The lights are on
I beat The Last of Us a couple weeks ago, but that adventure is still ringing through my head like a brass bell. The game easily sits on my list of the five greatest games from this generation, and yet, I don't think I want to see a sequel.
(The following is spoiler free. But if you want The Last of Us spoiled for you, go here.)
The Last of Us tells a grim story about a world 20 years after a terrible plague ravages the world's population, turning many into zombie-like monsters. Born among the ashes of civilization is Ellie, a young woman who might hold the key to curing this terrible disease. Her journey across the country alongside her new found guardian, Joel, is a riveting, white-knuckle rush. The game's action was so well balanced that I constantly felt like it was tethering between feeling capable and getting lost in the chaos. I loved every minute of it, and I didn't want that journey to end. Even so, now that I've finished the game, I don't think I want Naughty Dog to revisit the world with a sequel. The reason is simple: the story is too good.
I'm not averse to sequels. I walk away from plenty of experiences eager for more. I dreamt about The Avengers sequel for months following last year's summer blockbuster. I can't wait for EA's recently announced Mirror's Edge continuation, and I'm looking forward to new entries in series like Tomb Raider, XCOM, and Telltale's The Walking Dead. Don't get me wrong, I'm not really into what I like to call the Tony Hawking of games; I'm tired of seeing a new Call of Duty and Assassin's Creed game every year. However, I think some games are built to become series, while others make a better standalone experience. The Last of Us is the latter.
I know that Naughty Dog is thinking about potential sequels. Honestly, I won't mind if it tried to make a spiritual sequel to the game – take the scavenging mechanics and the intense action from The Last of Us and wrap them around another story set in a completely different world. However, I think Naughty Dog would be doing The Last of Us a disservice if it turned its newest property into a franchise, because The Last of Us told such a powerful and complete story that adding anything more to it would dilute the original.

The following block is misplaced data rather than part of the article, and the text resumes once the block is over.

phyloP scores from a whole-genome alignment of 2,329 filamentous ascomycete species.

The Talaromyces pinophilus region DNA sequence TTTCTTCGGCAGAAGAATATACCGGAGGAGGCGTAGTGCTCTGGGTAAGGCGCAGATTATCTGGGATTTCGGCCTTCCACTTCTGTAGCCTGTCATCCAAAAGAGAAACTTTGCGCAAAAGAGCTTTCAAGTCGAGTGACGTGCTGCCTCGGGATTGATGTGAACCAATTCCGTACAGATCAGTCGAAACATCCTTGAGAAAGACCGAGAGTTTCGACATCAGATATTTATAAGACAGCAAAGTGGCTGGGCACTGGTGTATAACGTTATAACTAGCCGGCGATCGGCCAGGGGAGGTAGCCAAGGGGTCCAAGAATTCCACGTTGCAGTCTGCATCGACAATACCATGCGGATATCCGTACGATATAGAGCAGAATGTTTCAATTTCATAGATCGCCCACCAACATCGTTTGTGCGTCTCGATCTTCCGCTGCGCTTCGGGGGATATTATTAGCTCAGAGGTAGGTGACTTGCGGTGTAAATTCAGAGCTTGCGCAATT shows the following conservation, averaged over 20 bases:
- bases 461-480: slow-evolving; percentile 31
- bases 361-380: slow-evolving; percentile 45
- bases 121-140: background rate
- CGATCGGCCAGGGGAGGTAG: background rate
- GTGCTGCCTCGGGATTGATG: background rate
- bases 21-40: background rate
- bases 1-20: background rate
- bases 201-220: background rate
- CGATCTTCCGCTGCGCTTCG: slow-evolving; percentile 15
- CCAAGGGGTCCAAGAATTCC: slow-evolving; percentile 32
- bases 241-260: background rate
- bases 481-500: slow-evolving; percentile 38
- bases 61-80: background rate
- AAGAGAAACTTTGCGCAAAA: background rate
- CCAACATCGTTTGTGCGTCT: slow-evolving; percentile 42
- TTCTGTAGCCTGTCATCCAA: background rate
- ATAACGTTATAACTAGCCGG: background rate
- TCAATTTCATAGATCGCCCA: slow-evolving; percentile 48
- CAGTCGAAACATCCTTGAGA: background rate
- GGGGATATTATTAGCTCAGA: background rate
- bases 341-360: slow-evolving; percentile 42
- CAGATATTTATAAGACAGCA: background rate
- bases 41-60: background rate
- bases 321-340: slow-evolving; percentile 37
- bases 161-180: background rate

I want to respect those who haven't played the game yet, and I want them to be able to play through the game and enjoy it for all it's worth, so I won't include any spoilers here, but I will say that The Last of Us' tale left such an impact on me that I'm sure I'll still be thinking about it years from now. The biggest reason the game's story hit me so hard is because Naughty Dog crafted some amazingly interesting characters.
I think it's kind of funny that Irrational Games spent so much time talking about the effort it put into crafting Elizabeth from BioShock Infinite, while Naughty Dog's characters are easily the most believable in video games. Don't get me wrong, I thought Irrational did a great job with Elizabeth. She was cute, funny, and a joy to be around. However, if I had a crush on Elizabeth while playing BioShock Infinite, I completely fell in love with Joel and Ellie while playing The Last of Us. I felt like I had journeyed through hell with them as they crossed the country, and by the end I wanted to see them succeed. I never felt bonded to Elizabeth in the same way.
By the time The Last of Us' credits rolled I felt the same way I have felt after reading a well-crafted novel or emotional film: I felt satisfied. The Last of Us needs nothing more, and I feel like adding to the game would only lessen the impact of Naughty Dog's well-constructed adventure.
I know that this isn't how the game industry works. Naughty Dog has built a brand with The Last of Us. New intellectual properties are hard to sell, and the developer went out on a limb by creating something fresh and original. And it succeeded. It seems only fair that it should be able to utilize some of the capital it's built up by making a sequel. After all, a second game is bound to sell even better than the first (I'd hypocritically buy a copy).
Then again, Gone with the Wind is one of the highest-grossing films of all time, and it didn't get a sequel. Do books like The Grapes of Wrath and The Great Gatsby need sequels because people liked them? Do films like Schindler's List and Casablanca need sequels because they were critically acclaimed? No they don't, because they are works of art, and great art can stand on its own. The Last of Us is good enough to do just that.
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